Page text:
Plus three other things you need to know today.
U.S. kills top Iranian general, opening door for mass regional conflict
Maj. Gen. Qassim Suleimani was killed in a strike at Baghdad International Airport early Friday morning, which the Pentagon said in a statement was “aimed at deterring future Iranian attack plans.” The assassination could pave the way for escalating tensions to break into open fighting in the Middle East, and has critics questioning if Trump, without congressional approval, has sparked a potential war. Iran’s supreme leader vowed “a forceful revenge awaits the criminals who have [Suleimani’s] blood.”
207 Congressional lawmakers urge SCOTUS to erode abortion access
About 80 percent of Republicans in Congress and two conservative Democrats sent a signed legal brief on Thursday to the U.S. Supreme Court supporting a 2014 Louisiana law that requires abortion providers to have admitting privileges at nearby hospitals. Only one Louisiana doctor has been able to meet the requirement, severely reducing access to abortion care. The brief also urges Supreme Court justices to consider overturning Roe v. Wade and another key abortion ruling from 1992.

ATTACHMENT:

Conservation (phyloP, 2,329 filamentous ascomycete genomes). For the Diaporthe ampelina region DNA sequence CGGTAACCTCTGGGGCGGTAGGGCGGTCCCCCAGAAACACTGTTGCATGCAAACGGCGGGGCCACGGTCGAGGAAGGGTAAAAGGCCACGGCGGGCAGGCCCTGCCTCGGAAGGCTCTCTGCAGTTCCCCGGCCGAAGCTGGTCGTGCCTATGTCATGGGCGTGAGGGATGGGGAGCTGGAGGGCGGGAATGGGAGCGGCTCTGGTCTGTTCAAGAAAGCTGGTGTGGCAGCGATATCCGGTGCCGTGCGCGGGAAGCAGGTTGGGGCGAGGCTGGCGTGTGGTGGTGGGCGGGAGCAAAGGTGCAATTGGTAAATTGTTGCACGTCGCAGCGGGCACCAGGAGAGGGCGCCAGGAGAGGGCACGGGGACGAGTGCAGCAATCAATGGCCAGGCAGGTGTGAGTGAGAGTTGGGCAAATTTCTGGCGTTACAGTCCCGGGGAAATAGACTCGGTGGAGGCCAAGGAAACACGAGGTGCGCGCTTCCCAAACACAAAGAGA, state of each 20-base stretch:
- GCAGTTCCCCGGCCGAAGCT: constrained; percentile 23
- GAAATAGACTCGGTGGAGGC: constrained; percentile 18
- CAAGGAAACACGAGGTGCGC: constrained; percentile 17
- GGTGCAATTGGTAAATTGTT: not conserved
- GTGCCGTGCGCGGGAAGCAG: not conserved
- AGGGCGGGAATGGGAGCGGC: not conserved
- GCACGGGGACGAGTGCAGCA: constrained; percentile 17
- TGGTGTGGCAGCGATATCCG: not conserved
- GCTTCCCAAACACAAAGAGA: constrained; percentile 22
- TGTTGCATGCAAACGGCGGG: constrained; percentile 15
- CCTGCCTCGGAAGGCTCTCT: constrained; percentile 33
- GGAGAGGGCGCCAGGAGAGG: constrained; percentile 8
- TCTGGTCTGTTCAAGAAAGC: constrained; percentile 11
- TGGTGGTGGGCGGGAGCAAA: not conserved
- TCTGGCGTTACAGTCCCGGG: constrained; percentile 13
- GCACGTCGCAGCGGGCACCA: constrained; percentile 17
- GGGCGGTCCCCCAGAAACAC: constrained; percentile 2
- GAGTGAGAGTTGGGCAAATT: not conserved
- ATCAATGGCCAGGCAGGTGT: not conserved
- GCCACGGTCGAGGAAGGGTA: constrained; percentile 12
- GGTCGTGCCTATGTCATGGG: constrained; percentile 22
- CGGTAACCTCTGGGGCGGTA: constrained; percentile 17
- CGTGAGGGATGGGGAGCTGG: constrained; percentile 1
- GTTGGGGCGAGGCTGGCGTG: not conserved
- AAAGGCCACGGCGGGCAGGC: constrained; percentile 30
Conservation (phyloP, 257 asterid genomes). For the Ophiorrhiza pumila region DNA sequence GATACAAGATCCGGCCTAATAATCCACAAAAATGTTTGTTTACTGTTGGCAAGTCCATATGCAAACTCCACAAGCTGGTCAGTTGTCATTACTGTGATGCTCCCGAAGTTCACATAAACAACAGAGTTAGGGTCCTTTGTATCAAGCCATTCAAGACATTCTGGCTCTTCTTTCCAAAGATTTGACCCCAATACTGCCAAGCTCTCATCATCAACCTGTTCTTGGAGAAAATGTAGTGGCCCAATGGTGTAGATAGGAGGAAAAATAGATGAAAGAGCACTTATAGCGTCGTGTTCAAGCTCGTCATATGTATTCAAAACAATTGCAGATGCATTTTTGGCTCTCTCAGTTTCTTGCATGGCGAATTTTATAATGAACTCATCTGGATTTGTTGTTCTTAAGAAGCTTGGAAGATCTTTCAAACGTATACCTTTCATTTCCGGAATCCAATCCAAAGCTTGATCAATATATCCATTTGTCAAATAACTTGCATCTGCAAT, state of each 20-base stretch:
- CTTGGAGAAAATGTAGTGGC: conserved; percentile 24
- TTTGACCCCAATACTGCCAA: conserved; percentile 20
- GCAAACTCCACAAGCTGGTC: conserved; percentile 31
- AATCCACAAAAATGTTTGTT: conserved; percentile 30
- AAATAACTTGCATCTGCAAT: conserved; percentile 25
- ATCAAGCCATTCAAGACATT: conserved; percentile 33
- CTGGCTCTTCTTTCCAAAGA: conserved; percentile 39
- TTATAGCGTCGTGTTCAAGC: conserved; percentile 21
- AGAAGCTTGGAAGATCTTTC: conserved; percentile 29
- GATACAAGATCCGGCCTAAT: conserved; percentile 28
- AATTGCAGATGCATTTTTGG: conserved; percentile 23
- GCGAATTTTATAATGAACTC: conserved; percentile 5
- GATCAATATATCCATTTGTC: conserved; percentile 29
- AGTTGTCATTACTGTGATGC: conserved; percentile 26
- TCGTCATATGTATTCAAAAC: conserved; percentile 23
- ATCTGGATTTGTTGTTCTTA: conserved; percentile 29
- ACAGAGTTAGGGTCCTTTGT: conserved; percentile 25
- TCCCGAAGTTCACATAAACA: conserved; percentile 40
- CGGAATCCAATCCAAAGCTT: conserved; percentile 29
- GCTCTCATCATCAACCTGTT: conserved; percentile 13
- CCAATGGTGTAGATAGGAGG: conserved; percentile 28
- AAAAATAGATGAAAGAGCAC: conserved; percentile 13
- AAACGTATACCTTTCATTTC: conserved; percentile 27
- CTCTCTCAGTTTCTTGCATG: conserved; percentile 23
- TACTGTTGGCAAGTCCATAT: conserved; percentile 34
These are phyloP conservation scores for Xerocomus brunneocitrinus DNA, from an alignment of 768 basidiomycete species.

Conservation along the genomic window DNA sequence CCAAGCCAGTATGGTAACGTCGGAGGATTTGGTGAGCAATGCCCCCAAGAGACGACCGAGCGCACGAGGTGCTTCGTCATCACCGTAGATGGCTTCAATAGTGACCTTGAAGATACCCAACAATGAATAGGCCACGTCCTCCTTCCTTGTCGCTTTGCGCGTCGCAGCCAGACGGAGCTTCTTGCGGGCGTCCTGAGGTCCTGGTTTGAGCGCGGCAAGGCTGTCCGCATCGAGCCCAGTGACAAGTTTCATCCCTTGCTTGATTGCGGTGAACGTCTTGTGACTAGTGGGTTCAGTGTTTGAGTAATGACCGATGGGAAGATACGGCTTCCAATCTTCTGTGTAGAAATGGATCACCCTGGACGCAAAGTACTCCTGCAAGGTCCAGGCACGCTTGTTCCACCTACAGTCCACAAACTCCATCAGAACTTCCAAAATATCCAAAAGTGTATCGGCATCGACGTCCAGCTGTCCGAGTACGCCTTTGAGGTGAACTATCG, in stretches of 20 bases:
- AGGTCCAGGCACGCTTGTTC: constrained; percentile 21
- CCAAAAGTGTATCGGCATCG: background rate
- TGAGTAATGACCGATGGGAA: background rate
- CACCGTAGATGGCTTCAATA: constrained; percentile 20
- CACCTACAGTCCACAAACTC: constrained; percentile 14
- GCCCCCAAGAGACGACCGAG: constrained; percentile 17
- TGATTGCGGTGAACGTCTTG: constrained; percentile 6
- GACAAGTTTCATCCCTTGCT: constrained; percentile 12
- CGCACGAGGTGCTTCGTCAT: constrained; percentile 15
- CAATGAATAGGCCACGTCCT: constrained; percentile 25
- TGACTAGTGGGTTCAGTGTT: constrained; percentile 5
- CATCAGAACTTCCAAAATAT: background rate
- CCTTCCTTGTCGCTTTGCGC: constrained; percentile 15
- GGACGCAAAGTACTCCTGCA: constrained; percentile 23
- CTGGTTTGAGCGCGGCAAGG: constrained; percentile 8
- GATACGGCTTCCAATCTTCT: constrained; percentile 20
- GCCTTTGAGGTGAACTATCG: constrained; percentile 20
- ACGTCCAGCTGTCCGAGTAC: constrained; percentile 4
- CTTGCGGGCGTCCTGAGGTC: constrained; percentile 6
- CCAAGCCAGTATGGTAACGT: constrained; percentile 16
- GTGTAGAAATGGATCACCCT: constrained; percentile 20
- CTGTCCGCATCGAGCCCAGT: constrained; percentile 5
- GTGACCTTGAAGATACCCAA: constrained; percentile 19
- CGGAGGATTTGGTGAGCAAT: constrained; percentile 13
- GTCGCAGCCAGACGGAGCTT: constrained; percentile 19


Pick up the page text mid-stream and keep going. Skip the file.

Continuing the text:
Probe finds security flaw in computer system that handled North Carolina voter data
The Department of Homeland Security has finally released a report that found security breaches in Durham County’s election technology during the 2016 election. Although a North Carolina Board of Elections spokesperson said Russian hackers “did not play a part,” independent experts say the report is incomplete, and only shows that malware was not found on the systems that were examined.
Science advisory board bucks three Trump administration proposals to weaken EPA regulations
The scientists, many appointed by officials with the current administration, posted draft letters earlier this week that declared rewrites of waterway regulations, vehicle tailpipe emissions, and a plan to restrict the scientific data that can be used to draft health regulations all lack the necessary scientific rigor. The panel’s opinions could undermine the legality of these rollbacks.